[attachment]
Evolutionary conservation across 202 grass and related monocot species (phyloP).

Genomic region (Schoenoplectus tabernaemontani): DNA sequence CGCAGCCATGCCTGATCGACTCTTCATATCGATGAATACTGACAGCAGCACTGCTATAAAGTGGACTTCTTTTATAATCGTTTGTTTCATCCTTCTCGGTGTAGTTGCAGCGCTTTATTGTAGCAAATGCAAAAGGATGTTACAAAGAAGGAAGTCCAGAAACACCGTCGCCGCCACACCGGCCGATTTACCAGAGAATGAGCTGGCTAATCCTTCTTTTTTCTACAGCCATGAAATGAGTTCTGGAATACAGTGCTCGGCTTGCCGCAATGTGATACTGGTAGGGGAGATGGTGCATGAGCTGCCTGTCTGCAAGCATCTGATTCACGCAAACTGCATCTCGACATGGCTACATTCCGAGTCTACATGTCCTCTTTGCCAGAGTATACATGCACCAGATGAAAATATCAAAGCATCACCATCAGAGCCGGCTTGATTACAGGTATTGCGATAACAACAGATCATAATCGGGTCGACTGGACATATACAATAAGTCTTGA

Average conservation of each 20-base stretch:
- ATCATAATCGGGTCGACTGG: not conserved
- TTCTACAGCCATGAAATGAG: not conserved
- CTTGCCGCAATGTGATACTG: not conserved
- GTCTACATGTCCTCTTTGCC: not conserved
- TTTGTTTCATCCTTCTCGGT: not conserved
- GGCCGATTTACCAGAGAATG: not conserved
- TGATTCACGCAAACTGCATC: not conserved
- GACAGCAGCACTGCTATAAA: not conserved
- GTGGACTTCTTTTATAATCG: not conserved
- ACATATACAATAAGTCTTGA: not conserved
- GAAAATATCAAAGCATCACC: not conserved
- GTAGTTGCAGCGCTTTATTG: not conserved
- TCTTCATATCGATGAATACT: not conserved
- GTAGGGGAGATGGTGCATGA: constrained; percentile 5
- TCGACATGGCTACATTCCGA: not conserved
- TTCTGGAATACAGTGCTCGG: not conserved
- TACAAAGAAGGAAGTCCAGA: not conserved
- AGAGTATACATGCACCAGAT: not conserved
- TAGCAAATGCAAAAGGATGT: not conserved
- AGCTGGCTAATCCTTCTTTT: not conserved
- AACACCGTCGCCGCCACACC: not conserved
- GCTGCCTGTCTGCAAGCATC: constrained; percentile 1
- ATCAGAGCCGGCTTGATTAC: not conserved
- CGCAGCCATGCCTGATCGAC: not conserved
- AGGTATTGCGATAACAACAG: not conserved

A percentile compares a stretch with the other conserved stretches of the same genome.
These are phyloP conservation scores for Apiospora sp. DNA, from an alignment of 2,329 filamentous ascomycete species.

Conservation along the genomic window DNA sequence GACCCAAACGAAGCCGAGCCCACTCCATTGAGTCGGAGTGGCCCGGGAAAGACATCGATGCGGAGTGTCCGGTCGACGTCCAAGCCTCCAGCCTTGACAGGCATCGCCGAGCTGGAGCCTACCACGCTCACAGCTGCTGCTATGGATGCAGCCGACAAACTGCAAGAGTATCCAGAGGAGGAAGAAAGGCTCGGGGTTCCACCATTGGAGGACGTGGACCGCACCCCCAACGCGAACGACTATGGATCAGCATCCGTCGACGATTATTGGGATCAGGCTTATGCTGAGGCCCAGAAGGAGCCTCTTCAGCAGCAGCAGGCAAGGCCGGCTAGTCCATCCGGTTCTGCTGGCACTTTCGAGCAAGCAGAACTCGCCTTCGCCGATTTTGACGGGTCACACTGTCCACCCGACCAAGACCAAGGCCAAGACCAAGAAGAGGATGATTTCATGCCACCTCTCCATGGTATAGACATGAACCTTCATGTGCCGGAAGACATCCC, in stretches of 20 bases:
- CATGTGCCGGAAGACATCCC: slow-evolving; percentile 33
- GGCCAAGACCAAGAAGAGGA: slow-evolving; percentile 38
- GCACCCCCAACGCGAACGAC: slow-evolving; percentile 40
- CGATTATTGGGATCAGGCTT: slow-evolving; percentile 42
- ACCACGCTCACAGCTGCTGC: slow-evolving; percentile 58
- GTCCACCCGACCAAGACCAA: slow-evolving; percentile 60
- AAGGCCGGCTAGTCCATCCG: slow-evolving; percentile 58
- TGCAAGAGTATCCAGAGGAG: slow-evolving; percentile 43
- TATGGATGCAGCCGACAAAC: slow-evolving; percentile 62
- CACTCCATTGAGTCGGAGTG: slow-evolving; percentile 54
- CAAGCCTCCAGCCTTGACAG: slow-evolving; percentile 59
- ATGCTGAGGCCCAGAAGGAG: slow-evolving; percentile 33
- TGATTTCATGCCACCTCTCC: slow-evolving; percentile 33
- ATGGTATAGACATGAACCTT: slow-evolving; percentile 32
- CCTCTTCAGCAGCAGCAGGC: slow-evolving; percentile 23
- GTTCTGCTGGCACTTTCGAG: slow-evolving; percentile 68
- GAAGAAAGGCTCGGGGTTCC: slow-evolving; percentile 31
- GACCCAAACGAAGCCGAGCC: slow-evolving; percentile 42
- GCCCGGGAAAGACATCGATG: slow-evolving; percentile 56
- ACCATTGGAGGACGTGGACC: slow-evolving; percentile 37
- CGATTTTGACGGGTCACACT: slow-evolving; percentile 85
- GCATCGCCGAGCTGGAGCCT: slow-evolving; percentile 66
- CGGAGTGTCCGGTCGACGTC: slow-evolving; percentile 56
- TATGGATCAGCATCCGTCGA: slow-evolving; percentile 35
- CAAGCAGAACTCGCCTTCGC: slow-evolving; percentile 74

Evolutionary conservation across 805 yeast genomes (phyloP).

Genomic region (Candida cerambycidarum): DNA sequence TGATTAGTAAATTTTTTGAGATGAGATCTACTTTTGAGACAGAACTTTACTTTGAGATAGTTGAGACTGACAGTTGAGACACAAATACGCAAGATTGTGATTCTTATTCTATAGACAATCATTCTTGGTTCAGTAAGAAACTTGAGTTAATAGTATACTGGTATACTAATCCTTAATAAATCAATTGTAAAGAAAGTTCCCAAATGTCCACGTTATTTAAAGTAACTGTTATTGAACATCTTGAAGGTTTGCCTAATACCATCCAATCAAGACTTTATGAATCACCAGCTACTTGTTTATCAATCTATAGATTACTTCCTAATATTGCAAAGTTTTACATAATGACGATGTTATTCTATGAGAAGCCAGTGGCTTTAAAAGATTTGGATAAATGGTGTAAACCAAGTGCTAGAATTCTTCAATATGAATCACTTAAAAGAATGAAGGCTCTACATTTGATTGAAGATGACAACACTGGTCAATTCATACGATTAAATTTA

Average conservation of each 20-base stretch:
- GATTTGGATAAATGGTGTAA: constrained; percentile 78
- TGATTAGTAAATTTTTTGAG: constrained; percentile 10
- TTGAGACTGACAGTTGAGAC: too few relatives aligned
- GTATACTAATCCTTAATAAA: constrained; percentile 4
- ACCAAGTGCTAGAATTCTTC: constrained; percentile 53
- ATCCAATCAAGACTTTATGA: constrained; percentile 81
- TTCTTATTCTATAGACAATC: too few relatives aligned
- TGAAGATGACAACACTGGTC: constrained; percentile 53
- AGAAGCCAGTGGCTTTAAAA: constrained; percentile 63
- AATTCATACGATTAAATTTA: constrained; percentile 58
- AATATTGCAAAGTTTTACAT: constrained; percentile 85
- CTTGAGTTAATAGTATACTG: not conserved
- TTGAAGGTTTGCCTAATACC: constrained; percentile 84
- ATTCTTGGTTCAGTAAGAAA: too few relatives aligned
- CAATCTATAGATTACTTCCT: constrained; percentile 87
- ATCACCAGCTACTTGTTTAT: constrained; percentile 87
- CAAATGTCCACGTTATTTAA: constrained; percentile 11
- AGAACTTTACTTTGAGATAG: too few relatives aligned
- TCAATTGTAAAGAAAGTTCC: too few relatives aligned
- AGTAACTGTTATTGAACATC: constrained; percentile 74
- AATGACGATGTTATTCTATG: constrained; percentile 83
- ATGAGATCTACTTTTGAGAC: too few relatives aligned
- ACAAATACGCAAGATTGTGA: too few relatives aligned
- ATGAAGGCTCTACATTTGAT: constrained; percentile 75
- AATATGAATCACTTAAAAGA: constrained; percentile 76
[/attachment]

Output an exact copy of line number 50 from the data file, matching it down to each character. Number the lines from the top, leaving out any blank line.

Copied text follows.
- GCCCGGGAAAGACATCGATG: slow-evolving; percentile 56